08.12.2022 - by Davide Rigoni
Making your nudge work: 3 checks to change human behavior effectively
Nudging is considered by many a revolutionary way of improving human decisions about health, finance, education, and public policies. One of the most popular nudges is the urinal fly at the Amsterdam Schipol Airport. By attempting to reduce cleaning costs and get rid of the unpleasant consequences of the “spillage” around urinals, the cleaning manager at Amsterdam's Airport decided to glue a realistic image of a fly on all the urinals of the Airport, thinking that this would give people something to aim at. This intervention was not only very creative, but also very effective, resulting in 80% decrease in the urinal spillage and 8% reduction of the cleaning costs!
The urinal fly is an elegant way to influence people’s decisions that often makes nudging look easy. In reality, designing effective nudges can be challenging, and recent studies show that nudges can be sometimes ineffective, or have very little economic or practical benefits.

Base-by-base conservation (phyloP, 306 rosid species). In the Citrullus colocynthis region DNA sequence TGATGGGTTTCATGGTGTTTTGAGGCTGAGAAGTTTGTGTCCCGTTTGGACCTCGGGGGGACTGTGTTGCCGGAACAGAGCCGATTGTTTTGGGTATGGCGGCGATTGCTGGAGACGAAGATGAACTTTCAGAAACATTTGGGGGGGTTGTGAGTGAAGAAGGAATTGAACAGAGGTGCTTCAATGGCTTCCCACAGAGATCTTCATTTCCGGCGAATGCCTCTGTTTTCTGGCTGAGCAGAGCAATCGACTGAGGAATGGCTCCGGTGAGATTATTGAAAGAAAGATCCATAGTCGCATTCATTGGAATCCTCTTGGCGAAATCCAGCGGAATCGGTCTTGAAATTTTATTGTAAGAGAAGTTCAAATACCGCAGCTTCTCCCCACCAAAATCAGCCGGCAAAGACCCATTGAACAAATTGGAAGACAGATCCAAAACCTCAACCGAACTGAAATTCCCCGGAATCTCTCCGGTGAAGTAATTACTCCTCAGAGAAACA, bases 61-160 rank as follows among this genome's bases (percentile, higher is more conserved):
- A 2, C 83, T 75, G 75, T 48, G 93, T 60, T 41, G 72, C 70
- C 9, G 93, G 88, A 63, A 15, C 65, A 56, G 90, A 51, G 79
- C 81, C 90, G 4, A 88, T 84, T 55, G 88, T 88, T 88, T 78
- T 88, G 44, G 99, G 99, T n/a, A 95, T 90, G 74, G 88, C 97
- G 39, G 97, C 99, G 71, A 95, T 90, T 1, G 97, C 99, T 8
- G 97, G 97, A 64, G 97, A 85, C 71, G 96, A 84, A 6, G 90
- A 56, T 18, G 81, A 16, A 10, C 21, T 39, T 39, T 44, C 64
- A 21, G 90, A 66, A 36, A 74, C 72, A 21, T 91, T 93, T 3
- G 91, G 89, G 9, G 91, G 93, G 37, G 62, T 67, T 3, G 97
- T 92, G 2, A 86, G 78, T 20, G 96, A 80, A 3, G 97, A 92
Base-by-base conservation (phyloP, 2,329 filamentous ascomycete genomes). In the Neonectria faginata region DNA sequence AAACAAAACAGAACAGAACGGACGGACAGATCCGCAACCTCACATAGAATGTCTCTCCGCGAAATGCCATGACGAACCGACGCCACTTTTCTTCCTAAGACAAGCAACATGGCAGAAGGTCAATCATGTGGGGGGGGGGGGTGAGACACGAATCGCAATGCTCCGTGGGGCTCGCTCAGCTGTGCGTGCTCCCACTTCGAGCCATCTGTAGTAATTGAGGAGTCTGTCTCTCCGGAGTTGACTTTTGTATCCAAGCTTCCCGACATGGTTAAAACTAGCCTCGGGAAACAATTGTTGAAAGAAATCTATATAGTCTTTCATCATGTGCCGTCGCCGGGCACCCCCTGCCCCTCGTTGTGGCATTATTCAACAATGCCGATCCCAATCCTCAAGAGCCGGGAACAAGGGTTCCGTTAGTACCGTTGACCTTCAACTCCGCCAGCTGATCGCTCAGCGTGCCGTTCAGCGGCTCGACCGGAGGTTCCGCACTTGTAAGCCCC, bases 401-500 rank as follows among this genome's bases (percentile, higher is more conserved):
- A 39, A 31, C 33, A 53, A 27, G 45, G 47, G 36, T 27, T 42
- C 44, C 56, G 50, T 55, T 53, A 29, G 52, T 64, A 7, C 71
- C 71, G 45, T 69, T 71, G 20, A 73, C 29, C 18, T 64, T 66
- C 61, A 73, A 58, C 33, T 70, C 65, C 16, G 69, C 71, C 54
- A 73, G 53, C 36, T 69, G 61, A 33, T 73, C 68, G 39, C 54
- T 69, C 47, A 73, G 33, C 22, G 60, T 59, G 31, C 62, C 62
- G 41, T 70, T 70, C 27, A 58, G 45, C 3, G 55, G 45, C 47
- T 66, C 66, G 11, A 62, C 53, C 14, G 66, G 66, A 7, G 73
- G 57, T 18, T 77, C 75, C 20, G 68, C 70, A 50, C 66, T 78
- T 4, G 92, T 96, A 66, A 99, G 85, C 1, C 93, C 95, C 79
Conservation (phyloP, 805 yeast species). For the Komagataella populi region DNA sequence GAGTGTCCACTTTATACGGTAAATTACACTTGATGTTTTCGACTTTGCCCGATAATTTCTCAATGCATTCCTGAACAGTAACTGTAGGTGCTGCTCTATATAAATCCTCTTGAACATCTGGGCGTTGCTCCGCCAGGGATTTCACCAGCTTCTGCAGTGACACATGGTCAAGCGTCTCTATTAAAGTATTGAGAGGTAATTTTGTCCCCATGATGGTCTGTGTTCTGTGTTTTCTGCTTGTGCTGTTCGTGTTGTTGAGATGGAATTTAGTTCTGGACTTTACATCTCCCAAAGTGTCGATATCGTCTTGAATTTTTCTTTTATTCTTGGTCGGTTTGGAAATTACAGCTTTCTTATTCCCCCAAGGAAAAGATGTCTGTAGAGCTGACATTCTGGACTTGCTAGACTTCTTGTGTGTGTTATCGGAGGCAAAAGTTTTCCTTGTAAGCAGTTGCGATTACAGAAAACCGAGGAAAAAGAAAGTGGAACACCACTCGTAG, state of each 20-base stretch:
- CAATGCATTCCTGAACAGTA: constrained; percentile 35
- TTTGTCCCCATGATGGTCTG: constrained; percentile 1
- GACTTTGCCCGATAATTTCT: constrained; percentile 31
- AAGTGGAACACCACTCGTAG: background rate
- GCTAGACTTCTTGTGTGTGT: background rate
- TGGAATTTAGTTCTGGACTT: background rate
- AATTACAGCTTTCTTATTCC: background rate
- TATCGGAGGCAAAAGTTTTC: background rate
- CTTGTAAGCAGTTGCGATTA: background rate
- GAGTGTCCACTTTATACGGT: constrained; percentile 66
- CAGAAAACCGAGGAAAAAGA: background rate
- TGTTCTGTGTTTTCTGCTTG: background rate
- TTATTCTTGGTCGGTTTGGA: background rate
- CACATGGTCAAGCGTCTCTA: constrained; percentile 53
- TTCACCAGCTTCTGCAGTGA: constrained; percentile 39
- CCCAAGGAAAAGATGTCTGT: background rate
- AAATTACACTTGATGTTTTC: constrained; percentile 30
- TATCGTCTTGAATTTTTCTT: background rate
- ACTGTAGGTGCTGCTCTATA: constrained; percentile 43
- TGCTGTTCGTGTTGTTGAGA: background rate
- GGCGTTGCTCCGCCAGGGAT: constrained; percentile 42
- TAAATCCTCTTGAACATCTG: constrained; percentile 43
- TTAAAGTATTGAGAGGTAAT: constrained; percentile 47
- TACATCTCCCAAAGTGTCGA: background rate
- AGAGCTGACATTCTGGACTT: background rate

So how can we design effective nudges?
Below, I will outline three important checks to consider when designing and implementing a nudge: these checks won’t make the nudge automatically work, but it will be a good start.
#1. One-shot or long-term?
One important question is whether you are trying to influence one-time decisions or decisions that occur multiple times. The answer to this question will give you a first hint to what type of nudge has the best chance to be effective.
Nudges influence decisions by appealing to a broad range of psychological processes and drives. For instance, since humans tend to avoid unnecessary effort, nudges that effectively reduce hassles and remove frictions are likely to be very effective. One of the best illustrations of ‘effort nudges’ is the double-sided printing default setting on printers. Compared to the situation where the user has to actively choose (effort!) for double-sided printing, making it a default option (no effort!) reduced paper use by 15%!